Washington Insider -- Friday

Lagging Infrastructure Push

Here’s a quick monitor of Washington farm and trade policy issues from DTN’s well-placed observer.

House Farm Bill May Be Marked Up April 18

The House Agriculture Committee is slated to mark up the 2018 farm bill on April 18. The draft of the bill could come early next week. Committee rules call for three days’ notice prior to a business meeting and 24 hours for bill text. The current farm bill expires on September 30. Negotiations have been halted over Supplemental Nutrition Assistance Program (SNAP/food stamp) provisions proposed by committee Chairman Mike Conaway, R-Texas.

House Ag Ranking Member Collin Peterson, D-Minn., said SNAP is the only major hurdle on farm bill talks thus far. “Everything else is pretty well worked out.” The full House farm bill debate is expected to take place by mid-May.


India Eyeing China Market For Cotton In Wake Of Potential China Duties On US Cotton

India is monitoring the US-China trade situation and is seeing potential for India to boost cotton shipments to China in the event the situation devolves into a trade war between the two countries, an official with the Cotton Association of India told Reuters.

"China's move to impose duty on U.S. cotton shipments will help us," Atul Ganatra, president of the Cotton Association of India, told Reuters. India is hoping sales of the fiber will total 2.5 million to 3 million 170-kilogram bales to China for 2018/19, up from around 800,000 tonnes for 2017/18, he said.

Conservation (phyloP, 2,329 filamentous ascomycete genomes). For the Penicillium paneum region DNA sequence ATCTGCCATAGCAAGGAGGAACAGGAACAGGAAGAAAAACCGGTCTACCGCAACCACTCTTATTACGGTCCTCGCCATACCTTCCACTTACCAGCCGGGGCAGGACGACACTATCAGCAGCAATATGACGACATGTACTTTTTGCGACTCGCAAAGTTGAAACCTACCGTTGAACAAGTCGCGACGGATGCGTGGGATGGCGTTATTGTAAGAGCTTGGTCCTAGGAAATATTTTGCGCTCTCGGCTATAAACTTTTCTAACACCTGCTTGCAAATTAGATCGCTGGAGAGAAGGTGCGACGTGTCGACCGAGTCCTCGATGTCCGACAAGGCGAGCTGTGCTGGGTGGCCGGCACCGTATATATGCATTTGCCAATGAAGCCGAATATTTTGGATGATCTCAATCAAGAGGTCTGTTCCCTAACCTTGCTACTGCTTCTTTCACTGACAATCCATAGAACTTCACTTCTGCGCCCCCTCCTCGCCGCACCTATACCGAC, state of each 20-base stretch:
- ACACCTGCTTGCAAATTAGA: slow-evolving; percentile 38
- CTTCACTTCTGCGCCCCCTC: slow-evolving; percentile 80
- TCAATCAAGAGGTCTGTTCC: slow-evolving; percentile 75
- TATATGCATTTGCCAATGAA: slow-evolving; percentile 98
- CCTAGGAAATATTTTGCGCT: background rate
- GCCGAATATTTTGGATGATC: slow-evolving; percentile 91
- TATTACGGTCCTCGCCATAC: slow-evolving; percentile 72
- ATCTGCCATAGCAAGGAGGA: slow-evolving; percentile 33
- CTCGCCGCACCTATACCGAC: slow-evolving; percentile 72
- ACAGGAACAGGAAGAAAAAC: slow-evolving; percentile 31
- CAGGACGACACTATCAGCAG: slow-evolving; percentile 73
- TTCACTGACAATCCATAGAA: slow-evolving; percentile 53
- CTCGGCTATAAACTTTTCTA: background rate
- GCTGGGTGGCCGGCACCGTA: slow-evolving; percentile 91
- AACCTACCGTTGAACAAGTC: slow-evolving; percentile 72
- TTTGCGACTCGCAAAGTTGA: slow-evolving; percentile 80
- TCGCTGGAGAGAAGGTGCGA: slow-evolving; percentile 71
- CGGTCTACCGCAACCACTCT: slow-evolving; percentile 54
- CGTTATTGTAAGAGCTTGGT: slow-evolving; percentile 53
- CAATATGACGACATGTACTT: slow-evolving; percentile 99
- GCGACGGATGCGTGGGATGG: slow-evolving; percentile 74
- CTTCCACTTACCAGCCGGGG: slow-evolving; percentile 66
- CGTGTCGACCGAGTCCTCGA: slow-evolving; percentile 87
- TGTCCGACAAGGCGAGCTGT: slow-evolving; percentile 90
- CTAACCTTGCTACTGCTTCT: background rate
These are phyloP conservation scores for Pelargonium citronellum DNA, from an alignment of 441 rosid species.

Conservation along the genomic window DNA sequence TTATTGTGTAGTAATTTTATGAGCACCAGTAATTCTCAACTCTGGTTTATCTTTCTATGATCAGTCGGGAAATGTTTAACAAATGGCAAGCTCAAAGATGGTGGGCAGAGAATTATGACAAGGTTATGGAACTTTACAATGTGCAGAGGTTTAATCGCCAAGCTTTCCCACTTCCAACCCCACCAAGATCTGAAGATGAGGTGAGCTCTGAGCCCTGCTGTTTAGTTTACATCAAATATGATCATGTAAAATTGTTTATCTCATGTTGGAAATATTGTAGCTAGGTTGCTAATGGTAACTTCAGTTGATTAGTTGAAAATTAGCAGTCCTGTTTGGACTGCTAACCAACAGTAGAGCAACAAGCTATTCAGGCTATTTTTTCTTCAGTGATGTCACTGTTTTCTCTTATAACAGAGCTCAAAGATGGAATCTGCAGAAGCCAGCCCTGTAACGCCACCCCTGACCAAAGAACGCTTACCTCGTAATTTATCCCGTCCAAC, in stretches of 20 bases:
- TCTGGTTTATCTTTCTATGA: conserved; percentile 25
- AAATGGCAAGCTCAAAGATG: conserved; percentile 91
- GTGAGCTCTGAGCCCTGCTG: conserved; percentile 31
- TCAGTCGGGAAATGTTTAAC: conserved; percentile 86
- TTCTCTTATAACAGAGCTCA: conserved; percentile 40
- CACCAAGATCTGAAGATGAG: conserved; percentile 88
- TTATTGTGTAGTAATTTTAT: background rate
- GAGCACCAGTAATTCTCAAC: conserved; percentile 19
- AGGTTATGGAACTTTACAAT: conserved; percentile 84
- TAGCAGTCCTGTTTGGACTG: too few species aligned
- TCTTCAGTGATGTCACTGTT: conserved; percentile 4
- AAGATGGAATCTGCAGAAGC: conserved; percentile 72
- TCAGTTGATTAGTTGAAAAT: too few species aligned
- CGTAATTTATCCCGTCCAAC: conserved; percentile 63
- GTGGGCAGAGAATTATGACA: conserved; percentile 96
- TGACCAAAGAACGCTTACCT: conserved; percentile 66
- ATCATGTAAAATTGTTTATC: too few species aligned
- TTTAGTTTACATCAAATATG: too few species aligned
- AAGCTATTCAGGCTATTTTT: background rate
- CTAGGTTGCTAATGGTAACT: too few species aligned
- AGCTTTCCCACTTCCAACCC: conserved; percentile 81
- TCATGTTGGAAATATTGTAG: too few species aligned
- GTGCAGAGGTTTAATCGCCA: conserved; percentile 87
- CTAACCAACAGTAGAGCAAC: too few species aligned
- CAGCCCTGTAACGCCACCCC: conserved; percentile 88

Washington Insider: Lagging Infrastructure Push

Well, the question of whether or not there is a trade war underway and what that could mean along with immigration policies are the key issues across the country these days—but another fight may be near the surface, and that concerns the administration’s infrastructure proposal, the Washington Post says this week. It also argues that the impending departure of the President’s top White House adviser on infrastructure, DJ Gribbin, is being cast by critics as further proof the administration’s much-touted initiative is headed for failure.

At an Ohio rally last week, the president touted the importance of the lack of Democratic support for what he had promised would be a bipartisan effort. However, he concluded that his proposal would “probably have to wait until after the election” in November.

The Post is skeptical, however. It says that many Republicans on Capitol Hill have also been unenthusiastic about the 10-year, $200 billion proposal, which the Trump administration says would prompt $1.5 trillion in overall spending--an idea dismissed by outside economists. Last year’s business-oriented GOP tax cuts left little fiscal room for what candidate Trump said would be a signature project to rebuild America.

Gribbin was a key architect and vocal defender of the plan but now Democrats want to reverse some corporate tax cuts to allow federal spending to begin meeting what some officials say is $4 trillion in infrastructure needs. But administration officials reject that idea.

The Post cites skeptics who say Gribbin’s departure is an example of discord and ineffectiveness within the Trump administration.

A White House official denied that the initiative is doomed. The president stands behind the plan, which was shaped by his appointees across the federal government, the official said. The White House official also said, “DJ’s departure was entirely his decision.”